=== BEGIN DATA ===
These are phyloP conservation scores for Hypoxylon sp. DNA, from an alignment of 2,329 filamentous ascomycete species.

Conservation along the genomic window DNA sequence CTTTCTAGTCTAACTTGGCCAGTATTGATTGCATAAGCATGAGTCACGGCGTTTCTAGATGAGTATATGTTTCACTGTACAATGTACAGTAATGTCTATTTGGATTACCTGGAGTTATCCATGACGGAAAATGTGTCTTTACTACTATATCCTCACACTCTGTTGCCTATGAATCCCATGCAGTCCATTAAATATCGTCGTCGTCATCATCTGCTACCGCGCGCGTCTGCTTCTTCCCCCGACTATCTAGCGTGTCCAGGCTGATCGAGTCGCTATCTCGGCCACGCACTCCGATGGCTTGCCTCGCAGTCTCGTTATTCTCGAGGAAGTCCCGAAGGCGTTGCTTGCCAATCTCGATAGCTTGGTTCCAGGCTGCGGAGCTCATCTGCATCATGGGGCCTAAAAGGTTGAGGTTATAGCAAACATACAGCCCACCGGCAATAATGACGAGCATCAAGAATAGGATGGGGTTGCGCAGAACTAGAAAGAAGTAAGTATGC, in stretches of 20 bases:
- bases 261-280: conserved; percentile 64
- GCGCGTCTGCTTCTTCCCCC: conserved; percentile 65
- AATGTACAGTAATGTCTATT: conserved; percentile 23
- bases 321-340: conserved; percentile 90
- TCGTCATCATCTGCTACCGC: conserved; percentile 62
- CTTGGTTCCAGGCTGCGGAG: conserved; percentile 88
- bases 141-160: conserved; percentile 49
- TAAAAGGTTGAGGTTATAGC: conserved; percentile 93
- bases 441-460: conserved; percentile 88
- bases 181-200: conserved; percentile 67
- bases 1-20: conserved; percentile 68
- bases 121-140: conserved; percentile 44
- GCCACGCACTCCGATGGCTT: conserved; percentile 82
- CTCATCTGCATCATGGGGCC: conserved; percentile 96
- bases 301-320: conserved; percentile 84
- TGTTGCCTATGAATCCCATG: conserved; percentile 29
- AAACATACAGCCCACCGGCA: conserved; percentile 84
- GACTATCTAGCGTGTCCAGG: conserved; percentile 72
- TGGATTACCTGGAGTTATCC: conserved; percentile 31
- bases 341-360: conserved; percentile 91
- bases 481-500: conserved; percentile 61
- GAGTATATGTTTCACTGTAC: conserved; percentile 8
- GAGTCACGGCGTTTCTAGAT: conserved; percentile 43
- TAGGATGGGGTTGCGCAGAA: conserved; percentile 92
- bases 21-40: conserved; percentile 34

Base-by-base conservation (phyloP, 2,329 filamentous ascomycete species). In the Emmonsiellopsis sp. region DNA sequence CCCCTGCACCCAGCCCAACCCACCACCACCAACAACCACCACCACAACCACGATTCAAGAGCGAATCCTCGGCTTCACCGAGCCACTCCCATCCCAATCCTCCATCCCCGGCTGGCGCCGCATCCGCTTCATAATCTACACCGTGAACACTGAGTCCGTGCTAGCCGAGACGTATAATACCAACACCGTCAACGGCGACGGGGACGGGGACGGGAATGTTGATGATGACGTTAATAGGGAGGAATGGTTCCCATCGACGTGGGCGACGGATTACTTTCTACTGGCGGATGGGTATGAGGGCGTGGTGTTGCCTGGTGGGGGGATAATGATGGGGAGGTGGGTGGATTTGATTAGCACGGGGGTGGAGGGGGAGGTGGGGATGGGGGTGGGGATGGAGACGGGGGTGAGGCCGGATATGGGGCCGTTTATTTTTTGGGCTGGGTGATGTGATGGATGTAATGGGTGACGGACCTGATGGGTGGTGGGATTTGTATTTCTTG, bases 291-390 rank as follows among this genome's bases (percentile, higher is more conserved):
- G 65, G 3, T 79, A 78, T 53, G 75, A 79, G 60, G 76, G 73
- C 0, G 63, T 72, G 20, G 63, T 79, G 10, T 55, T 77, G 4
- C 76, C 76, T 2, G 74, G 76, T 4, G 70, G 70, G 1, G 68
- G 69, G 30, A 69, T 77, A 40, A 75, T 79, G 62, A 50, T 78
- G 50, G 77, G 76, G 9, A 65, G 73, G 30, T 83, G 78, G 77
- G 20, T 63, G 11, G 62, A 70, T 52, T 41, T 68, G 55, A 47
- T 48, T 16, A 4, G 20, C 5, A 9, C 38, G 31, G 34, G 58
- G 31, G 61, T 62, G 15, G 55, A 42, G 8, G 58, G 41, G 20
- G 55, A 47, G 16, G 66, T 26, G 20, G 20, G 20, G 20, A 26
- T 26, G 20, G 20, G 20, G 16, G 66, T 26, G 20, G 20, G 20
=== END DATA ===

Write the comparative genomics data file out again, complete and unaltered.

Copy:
These are phyloP conservation scores for Hypoxylon sp. DNA, from an alignment of 2,329 filamentous ascomycete species.

Conservation along the genomic window DNA sequence CTTTCTAGTCTAACTTGGCCAGTATTGATTGCATAAGCATGAGTCACGGCGTTTCTAGATGAGTATATGTTTCACTGTACAATGTACAGTAATGTCTATTTGGATTACCTGGAGTTATCCATGACGGAAAATGTGTCTTTACTACTATATCCTCACACTCTGTTGCCTATGAATCCCATGCAGTCCATTAAATATCGTCGTCGTCATCATCTGCTACCGCGCGCGTCTGCTTCTTCCCCCGACTATCTAGCGTGTCCAGGCTGATCGAGTCGCTATCTCGGCCACGCACTCCGATGGCTTGCCTCGCAGTCTCGTTATTCTCGAGGAAGTCCCGAAGGCGTTGCTTGCCAATCTCGATAGCTTGGTTCCAGGCTGCGGAGCTCATCTGCATCATGGGGCCTAAAAGGTTGAGGTTATAGCAAACATACAGCCCACCGGCAATAATGACGAGCATCAAGAATAGGATGGGGTTGCGCAGAACTAGAAAGAAGTAAGTATGC, in stretches of 20 bases:
- bases 261-280: conserved; percentile 64
- GCGCGTCTGCTTCTTCCCCC: conserved; percentile 65
- AATGTACAGTAATGTCTATT: conserved; percentile 23
- bases 321-340: conserved; percentile 90
- TCGTCATCATCTGCTACCGC: conserved; percentile 62
- CTTGGTTCCAGGCTGCGGAG: conserved; percentile 88
- bases 141-160: conserved; percentile 49
- TAAAAGGTTGAGGTTATAGC: conserved; percentile 93
- bases 441-460: conserved; percentile 88
- bases 181-200: conserved; percentile 67
- bases 1-20: conserved; percentile 68
- bases 121-140: conserved; percentile 44
- GCCACGCACTCCGATGGCTT: conserved; percentile 82
- CTCATCTGCATCATGGGGCC: conserved; percentile 96
- bases 301-320: conserved; percentile 84
- TGTTGCCTATGAATCCCATG: conserved; percentile 29
- AAACATACAGCCCACCGGCA: conserved; percentile 84
- GACTATCTAGCGTGTCCAGG: conserved; percentile 72
- TGGATTACCTGGAGTTATCC: conserved; percentile 31
- bases 341-360: conserved; percentile 91
- bases 481-500: conserved; percentile 61
- GAGTATATGTTTCACTGTAC: conserved; percentile 8
- GAGTCACGGCGTTTCTAGAT: conserved; percentile 43
- TAGGATGGGGTTGCGCAGAA: conserved; percentile 92
- bases 21-40: conserved; percentile 34

Base-by-base conservation (phyloP, 2,329 filamentous ascomycete species). In the Emmonsiellopsis sp. region DNA sequence CCCCTGCACCCAGCCCAACCCACCACCACCAACAACCACCACCACAACCACGATTCAAGAGCGAATCCTCGGCTTCACCGAGCCACTCCCATCCCAATCCTCCATCCCCGGCTGGCGCCGCATCCGCTTCATAATCTACACCGTGAACACTGAGTCCGTGCTAGCCGAGACGTATAATACCAACACCGTCAACGGCGACGGGGACGGGGACGGGAATGTTGATGATGACGTTAATAGGGAGGAATGGTTCCCATCGACGTGGGCGACGGATTACTTTCTACTGGCGGATGGGTATGAGGGCGTGGTGTTGCCTGGTGGGGGGATAATGATGGGGAGGTGGGTGGATTTGATTAGCACGGGGGTGGAGGGGGAGGTGGGGATGGGGGTGGGGATGGAGACGGGGGTGAGGCCGGATATGGGGCCGTTTATTTTTTGGGCTGGGTGATGTGATGGATGTAATGGGTGACGGACCTGATGGGTGGTGGGATTTGTATTTCTTG, bases 291-390 rank as follows among this genome's bases (percentile, higher is more conserved):
- G 65, G 3, T 79, A 78, T 53, G 75, A 79, G 60, G 76, G 73
- C 0, G 63, T 72, G 20, G 63, T 79, G 10, T 55, T 77, G 4
- C 76, C 76, T 2, G 74, G 76, T 4, G 70, G 70, G 1, G 68
- G 69, G 30, A 69, T 77, A 40, A 75, T 79, G 62, A 50, T 78
- G 50, G 77, G 76, G 9, A 65, G 73, G 30, T 83, G 78, G 77
- G 20, T 63, G 11, G 62, A 70, T 52, T 41, T 68, G 55, A 47
- T 48, T 16, A 4, G 20, C 5, A 9, C 38, G 31, G 34, G 58
- G 31, G 61, T 62, G 15, G 55, A 42, G 8, G 58, G 41, G 20
- G 55, A 47, G 16, G 66, T 26, G 20, G 20, G 20, G 20, A 26
- T 26, G 20, G 20, G 20, G 16, G 66, T 26, G 20, G 20, G 20